“I am going to pass around this portable mike and could you just say quickly your name, where you work, and what you do in the financial world.”
“First of all, this morning we want to thank you for going into this profession, for studying and learning, for all your hard work in an industry that has been so full of temptation and scandal as well as providing people with such essential service and help. Our Lord had more to say about money, property, and wealth than heaven and hell or most other subjects. He really cared about your field. So this morning we want, secondly, to challenge you to deepen your knowledge and understanding of what Jesus and Scripture have to say about money, debt, loans, and all those related subjects. If you will pledge to do this ……
Three months later, again, I called up all the engineers, techies, and builders. It went something like this:
“This morning I want to invite all of our engineers and techies and builders to come forward and let us pray for you. If you are in any kind of engineering or technology or work for such a company, if you are an architect, a contractor or builder, if you work in the building trades or are a handyman, if you are an apprentice or hope to get work in this arena, please come forward.
“I am going to pass around this portable mike and could you just say quickly your name, where you work, and what you do in the technology and building professions.”
“First of all, this morning we want to thank you for going into this field of work, for all of your study and your hard work. You know the Bible doesn’t begin by saying ‘In the beginning God preached a sermon!’ No, in the beginning God designed and built a beautiful, amazing world. And that’s what you do! It is God’s work to design and build and support useful and beautiful things. So thank you for going into this field. There is a lot of corruption and temptation and challenge in your work area and we are so glad we have you out there to represent the Lord and his way of building something.
So this morning in addition to thanking you for going into your line of work we want to challenge you to make a real effort to deepen your understanding of how to honor God and follow Jesus and Scripture in your work so you will be true salt and light. If you are willing to pledge to work on this will you say “I will”?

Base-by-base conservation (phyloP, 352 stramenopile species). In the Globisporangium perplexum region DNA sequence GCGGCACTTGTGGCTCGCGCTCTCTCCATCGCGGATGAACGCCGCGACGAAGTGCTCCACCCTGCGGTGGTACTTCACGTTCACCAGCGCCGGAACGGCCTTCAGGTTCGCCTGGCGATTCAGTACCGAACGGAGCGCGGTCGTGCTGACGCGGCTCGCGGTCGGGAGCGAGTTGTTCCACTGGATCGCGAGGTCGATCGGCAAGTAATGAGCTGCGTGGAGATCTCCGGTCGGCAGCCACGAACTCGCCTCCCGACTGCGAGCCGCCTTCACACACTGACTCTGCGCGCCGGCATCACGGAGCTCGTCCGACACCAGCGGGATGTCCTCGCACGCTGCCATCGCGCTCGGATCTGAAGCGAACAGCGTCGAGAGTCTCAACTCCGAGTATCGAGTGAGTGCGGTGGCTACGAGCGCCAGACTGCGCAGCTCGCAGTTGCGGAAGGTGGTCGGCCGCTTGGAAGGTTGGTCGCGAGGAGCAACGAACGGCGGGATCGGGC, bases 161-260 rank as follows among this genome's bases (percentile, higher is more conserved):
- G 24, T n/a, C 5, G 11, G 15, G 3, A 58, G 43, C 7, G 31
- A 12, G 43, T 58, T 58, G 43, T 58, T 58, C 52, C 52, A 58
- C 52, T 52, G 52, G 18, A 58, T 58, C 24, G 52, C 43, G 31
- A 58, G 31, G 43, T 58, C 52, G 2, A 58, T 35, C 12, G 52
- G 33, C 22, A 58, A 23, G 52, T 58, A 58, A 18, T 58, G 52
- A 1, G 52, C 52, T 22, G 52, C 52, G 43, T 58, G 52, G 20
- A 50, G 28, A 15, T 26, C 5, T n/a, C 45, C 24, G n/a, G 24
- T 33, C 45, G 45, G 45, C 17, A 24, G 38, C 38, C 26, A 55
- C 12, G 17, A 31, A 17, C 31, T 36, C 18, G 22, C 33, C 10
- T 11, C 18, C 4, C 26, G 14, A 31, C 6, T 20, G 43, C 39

Three months later I called up all the teachers. You can easily imagine how to affirm teachers (college professors, public and private school teachers, administrators, coaches, home-schoolers, online educators, the whole team!) in light of Jesus’ role as a teacher. I then finished off my one year interim term and the new pastor arrived. I am not sure whether he continued what I started (interim pastors must not meddle!). Had I continued I certainly would have had all the arts folk (painters, singers, poets, thespians, dancers, et al) come forward. I would have loved to call forward the food service folk (grocery store employees, farmers, chefs, waiters, et al). Infant and child care givers and parents could easily have their day (recognizing the true labor of bringing children into the world and caring for them!). Whenever I did these commissionings I tried to be inclusive so students and apprentices and the out of work were part of it. It might make sense some time to invite all those who are unemployed or underemployed to come forward for special prayer.
In a small congregation, there may be only three health care workers, one attorney, and five engineer/ builders. I would still do the commissioning but maybe have these folk come up on the platform to be briefly interviewed by me before the commissioning and prayer. In a very large megachurch, the list of folk might need to be (with their permission) in the church newsletter (not announced live on the spot) and the people might need to stand in place around the sanctuary and be touched on the shoulder by those seated around them during the prayer. I don’t see any reason why any church couldn’t do this every three months indefinitely, eventually repeating and renewing the vocational focus from two or three years earlier.
Of course, all of this will acquire a great deal more impact if (a) the sermons note the marketplace implications and allusions of the biblical texts being preached on, (b) the Christian education program at all levels includes some basic attention to the biblical theology of work, money, calling, and related topics, (c) the pastors actually visit their parishioners in their workplaces once in a while, (d) not just our work crises but our work potential achieves a significant place in our private and congregational prayer life, and (e) the church newsletter regular features brief interviews or articles about the faith and work link.